The Snuza Go Baby Movement Monitor is designed specifically as an alarm that alerts caregivers when a baby has stopped breathing or moving, or if their breathing becomes slower than recommended. Unlike standard audio/video monitors, this movement monitor is a small device that clips onto baby’s diaper and operates independently. Though it may be used for babies with various medical concerns, the overarching purpose of a movement monitor is to help prevent SIDS and ease caregiver anxiety while a baby sleeps.
Though not a household name, Snuza has been developing baby monitors since 2007, and has become a popular choice among caregivers with high reviews on shopping sites. Snuza offers three different monitors that measure baby movement — the Snuza Go is the most basic of these monitors, strictly serving as an alarm that sounds when there is no indication of baby breathing or if abdominal movements are very weak. The Snuza Go retails for $90.
There are other movement monitors on the market which also monitor sleep patterns, oxygen levels, and more, at an increased cost. Other movement monitors on the market may also do a better job of staying on baby’s body, thus limiting false alarms and high anxiety for caregivers.
Snuza Go is a straight-from-the-box, right onto your baby product. Because the battery is not reusable, there is no need to charge it before getting started. Just take a few minutes to read the insert and you’ll be ready to go. The stand-alone device slides right onto your baby’s diaper, and with the push of a power button, it’s ready to monitor your baby’s breathing movements. Users can choose to leave the default 20-second alarm, or switch it to an 18- or 15-second alarm with a simple press and hold of the mode button.
Any new parent will soon discover that a large portion of their days with their new baby are spent watching them to make sure they are breathing. It can become a bit over the top sometimes, but that’s just the way it goes. I’ve accidentally touched my nose to a video monitor in the past trying to zoom in to see if my son’s belly was rising and falling. Thankfully, baby wearables can help to decrease that anxiety some, and the Snuza Go helps to give caregivers some peace of mind.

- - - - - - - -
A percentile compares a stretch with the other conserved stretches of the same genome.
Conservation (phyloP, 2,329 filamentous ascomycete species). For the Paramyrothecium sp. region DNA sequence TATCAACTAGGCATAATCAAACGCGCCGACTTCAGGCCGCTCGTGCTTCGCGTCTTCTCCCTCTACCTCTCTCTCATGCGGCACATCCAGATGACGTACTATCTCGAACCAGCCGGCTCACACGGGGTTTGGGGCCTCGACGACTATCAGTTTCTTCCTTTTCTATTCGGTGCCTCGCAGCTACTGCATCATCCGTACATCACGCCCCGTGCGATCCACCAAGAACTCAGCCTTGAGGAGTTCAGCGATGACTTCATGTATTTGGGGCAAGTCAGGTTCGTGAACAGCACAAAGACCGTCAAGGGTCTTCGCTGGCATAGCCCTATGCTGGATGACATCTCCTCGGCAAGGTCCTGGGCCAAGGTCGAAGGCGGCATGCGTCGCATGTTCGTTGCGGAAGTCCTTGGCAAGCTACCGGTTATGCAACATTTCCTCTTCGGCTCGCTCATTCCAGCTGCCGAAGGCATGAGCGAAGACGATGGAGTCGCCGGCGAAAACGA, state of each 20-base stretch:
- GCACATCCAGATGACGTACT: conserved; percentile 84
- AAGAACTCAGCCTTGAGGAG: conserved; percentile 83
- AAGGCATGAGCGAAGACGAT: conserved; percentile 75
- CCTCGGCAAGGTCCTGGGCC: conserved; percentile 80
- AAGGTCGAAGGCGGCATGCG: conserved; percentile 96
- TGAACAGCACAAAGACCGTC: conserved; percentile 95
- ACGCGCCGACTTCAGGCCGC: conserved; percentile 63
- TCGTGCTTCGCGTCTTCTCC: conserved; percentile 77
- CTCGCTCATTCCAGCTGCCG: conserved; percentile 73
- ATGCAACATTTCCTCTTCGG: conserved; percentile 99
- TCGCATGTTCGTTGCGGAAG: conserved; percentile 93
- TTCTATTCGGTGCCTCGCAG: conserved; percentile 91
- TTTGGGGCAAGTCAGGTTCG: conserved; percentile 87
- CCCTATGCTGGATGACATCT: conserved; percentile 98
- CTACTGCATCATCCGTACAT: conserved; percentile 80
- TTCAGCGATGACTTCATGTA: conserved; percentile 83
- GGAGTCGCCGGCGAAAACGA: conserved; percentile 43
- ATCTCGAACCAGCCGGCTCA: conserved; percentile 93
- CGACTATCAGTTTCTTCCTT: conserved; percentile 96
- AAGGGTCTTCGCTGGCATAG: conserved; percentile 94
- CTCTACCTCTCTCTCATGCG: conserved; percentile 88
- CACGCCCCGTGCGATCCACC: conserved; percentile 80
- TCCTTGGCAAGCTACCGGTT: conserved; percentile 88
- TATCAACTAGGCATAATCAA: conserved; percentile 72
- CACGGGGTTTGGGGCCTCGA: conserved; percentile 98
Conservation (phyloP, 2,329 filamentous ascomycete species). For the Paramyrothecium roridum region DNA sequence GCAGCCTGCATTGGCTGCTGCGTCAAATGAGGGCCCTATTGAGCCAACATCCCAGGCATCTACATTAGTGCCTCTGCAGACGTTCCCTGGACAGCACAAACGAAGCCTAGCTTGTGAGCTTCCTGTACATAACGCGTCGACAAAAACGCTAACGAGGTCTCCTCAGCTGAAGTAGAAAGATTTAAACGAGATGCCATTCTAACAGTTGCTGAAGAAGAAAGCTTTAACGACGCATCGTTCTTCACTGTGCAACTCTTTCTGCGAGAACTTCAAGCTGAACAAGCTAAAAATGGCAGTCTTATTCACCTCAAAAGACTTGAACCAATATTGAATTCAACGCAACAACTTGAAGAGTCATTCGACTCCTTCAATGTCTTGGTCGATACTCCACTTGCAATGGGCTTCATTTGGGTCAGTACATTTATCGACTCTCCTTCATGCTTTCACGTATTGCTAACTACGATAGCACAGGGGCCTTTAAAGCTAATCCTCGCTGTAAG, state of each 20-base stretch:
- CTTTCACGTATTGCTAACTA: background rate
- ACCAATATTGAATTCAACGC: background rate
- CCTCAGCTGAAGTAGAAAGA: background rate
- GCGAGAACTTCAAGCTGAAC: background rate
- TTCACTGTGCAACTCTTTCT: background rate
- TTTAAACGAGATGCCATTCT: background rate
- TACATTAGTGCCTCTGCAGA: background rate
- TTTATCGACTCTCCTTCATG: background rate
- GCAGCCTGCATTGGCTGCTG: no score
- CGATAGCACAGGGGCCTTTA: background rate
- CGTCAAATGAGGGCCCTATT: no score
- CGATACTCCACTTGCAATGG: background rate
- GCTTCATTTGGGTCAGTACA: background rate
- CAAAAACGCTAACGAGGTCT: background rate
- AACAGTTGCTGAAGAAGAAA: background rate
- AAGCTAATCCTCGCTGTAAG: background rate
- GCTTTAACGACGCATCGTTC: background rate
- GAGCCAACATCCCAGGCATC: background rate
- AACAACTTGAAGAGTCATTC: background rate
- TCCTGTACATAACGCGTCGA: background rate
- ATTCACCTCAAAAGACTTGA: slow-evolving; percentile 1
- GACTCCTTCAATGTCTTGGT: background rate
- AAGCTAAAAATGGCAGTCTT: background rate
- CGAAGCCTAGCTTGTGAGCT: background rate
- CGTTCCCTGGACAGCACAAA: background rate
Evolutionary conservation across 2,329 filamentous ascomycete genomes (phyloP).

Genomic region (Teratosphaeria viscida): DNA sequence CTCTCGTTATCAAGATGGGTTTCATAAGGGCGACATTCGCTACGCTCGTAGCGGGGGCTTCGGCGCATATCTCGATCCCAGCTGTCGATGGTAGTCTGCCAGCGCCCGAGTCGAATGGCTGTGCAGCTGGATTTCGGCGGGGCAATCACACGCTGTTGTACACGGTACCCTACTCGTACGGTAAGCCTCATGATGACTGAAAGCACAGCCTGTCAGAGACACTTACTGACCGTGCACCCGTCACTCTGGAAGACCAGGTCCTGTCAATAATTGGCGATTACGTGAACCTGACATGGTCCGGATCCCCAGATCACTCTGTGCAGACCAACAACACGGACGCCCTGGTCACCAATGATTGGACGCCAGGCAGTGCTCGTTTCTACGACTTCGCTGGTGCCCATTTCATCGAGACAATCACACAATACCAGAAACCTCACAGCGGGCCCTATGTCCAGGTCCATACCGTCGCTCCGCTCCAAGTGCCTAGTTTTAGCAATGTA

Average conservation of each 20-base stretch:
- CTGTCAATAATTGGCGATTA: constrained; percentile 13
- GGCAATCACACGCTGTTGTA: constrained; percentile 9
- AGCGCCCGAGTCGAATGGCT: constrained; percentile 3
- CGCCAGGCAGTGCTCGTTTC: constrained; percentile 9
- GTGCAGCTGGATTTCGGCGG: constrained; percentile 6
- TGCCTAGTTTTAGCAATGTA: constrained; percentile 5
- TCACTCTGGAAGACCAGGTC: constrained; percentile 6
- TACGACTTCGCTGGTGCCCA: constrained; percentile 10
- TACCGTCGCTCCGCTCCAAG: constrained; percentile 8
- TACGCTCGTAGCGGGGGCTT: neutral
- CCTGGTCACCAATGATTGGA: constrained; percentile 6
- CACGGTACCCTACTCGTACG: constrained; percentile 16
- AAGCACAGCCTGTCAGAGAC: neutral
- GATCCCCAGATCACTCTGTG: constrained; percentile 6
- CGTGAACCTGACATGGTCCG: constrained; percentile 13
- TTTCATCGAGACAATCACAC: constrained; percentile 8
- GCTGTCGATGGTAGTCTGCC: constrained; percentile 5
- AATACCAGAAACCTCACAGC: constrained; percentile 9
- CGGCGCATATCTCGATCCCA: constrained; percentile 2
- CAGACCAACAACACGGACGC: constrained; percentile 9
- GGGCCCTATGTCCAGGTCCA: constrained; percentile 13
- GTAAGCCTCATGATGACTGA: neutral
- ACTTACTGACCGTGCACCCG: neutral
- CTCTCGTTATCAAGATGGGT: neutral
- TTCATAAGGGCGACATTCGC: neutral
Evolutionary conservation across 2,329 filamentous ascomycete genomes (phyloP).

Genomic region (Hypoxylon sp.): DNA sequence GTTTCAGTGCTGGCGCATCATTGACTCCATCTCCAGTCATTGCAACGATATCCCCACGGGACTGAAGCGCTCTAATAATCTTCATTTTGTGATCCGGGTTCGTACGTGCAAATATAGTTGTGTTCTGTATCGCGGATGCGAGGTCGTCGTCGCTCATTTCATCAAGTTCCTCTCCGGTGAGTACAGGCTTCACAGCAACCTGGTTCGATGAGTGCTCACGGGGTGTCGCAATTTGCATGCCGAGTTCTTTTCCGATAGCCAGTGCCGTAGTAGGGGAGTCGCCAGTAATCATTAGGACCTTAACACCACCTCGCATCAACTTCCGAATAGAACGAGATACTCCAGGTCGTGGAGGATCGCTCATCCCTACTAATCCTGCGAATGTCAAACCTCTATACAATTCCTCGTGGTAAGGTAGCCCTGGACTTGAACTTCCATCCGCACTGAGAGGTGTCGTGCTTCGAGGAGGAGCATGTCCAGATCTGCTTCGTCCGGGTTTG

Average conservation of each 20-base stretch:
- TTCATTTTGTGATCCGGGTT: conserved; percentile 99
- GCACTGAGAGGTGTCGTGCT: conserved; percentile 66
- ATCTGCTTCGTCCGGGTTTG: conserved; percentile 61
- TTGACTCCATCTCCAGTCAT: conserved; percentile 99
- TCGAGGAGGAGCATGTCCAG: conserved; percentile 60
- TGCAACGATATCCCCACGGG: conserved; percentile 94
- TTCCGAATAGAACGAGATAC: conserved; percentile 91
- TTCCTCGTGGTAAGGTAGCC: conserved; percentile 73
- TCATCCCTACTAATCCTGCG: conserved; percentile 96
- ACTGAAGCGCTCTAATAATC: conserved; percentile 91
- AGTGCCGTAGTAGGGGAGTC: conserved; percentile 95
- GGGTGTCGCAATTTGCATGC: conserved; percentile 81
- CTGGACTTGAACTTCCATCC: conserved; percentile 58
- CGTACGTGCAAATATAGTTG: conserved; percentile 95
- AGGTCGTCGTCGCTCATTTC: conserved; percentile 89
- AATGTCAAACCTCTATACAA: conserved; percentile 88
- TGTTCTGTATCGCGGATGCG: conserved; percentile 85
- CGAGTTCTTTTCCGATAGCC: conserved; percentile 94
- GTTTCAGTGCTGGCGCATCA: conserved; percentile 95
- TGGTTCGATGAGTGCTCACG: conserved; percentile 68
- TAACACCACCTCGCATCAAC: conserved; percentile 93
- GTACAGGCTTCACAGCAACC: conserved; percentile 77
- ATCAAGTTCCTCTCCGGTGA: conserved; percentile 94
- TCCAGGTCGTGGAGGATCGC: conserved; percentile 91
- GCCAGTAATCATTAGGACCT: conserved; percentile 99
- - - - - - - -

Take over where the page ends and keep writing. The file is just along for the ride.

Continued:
The biggest hurdle to get over with using the Snuza is user error. The first night I put the device on my son, the alarm alerted twice within 30 minutes. I am not quite sure what I was doing wrong, as the placement was as instructed. Luckily this was a testing session, so I was right next to him and adjusted the monitor. The alarm was not so loud that it woke my son, which was great in that moment, but made me worry a bit that it’s not loud enough to wake caregivers if something were to go wrong. After the first time trying it out, I no longer had any trouble with false alarms.
The alarm on the monitor is your only alert when baby’s breathing slows or stops — there is no other device paired with it to create an alarm system. I used a decibel reading app to find out that the alarm registered between 70 and 80 decibels when going off right next to the meter — the meter equated that range to “loud singing.” Because of this, Snuza is most effective when the caregiver’s room is near the child’s. Another option for caregivers in far away rooms or those who sleep heavily is to pair with an audio or audio/video monitor to ensure that the alarm can be heard.